Spas Now Part of American Life

In this competitive market, spas are differentiating themselves by offering exclusive creams, oils and products for sale to customers so they can try to “take the feeling home.”

The Marriott Desert Springs Spa in the hotel in Palm Desert, Calif., for example, offers Kersten Florian sprays, exfoliants and oils. The spa’s director, Jennifer Overton, chose those products because the company teaches her staff how to use the products for massages and facials.

The Greenhouse offers its own line of products of foot and hand products, which it developed from scratch. “We worked with dermatologists, massage therapists and a series of labs,” says marketing and product manager David May. They sell for $20.

Floating Spas, Literally and Figurately Spas also distinguish themselves by the novelty of their locations and the nature of the services they offer.

Canyon Ranch, which has three well-known facilities in Tucson, Ariz., Lenox, Mass., and Las Vegas, Nev., plans on building the world’s first cruise ships, Quest I and Quest II, completely dedicated to spa services and wellness, says Katie Garber, spokeswoman for the company.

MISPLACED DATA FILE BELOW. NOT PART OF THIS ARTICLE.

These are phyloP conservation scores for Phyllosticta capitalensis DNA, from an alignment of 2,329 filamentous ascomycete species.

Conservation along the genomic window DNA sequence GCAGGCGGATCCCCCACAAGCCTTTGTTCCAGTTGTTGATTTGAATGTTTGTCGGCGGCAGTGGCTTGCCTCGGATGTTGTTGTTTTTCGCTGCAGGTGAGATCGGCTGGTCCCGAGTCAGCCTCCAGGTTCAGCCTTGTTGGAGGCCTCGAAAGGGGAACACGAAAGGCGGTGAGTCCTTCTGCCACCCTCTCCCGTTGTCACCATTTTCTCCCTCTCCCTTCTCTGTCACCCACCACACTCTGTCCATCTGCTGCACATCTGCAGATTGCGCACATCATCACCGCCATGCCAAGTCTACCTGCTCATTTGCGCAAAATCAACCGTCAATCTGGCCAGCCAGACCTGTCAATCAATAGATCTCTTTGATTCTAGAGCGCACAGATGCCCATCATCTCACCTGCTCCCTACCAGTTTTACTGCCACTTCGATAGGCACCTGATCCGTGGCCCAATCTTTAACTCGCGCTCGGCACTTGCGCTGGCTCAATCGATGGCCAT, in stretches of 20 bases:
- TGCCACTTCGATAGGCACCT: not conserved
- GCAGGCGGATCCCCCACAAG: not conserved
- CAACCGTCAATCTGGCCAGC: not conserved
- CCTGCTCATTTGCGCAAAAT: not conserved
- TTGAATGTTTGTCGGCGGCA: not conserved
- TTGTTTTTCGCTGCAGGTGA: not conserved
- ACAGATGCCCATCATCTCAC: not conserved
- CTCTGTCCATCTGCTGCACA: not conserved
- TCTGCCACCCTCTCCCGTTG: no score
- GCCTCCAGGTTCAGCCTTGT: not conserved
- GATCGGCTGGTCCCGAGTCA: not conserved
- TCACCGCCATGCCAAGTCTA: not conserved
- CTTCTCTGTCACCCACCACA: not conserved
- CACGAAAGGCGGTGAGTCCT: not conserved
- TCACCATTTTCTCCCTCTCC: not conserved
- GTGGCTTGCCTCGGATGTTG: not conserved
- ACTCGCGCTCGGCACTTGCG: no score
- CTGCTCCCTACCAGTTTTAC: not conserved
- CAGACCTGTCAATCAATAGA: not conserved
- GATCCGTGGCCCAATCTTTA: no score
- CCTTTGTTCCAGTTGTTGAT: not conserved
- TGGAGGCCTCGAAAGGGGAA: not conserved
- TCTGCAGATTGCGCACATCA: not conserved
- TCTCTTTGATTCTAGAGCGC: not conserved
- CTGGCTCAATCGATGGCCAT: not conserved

The Red Mountain Desert Adventure Sports Spa, in Ivins, Utah, offers rock climbing, kayaking, hiking and traditional spa treatments, such as facials and massages.

Nestled in the red mountains of Sedona, Ariz., the Enchantment Resort will be opening a spa next month called “Mii Amo,” which means “journey” in the Native American Yuman language. The spa will offer treatments from many cultures, including traditional Swedish massage and a blue-corn body polish that relies on an American Indian practice of using the corn for cleansing and purifying the skin. A shaman from the area, will also be on hand to read native spirit cards.

“We are trying to be authentic to the area,” says Toni Nurnberg, Mi Amo’s director. “Sedona is home to Native Americans.”

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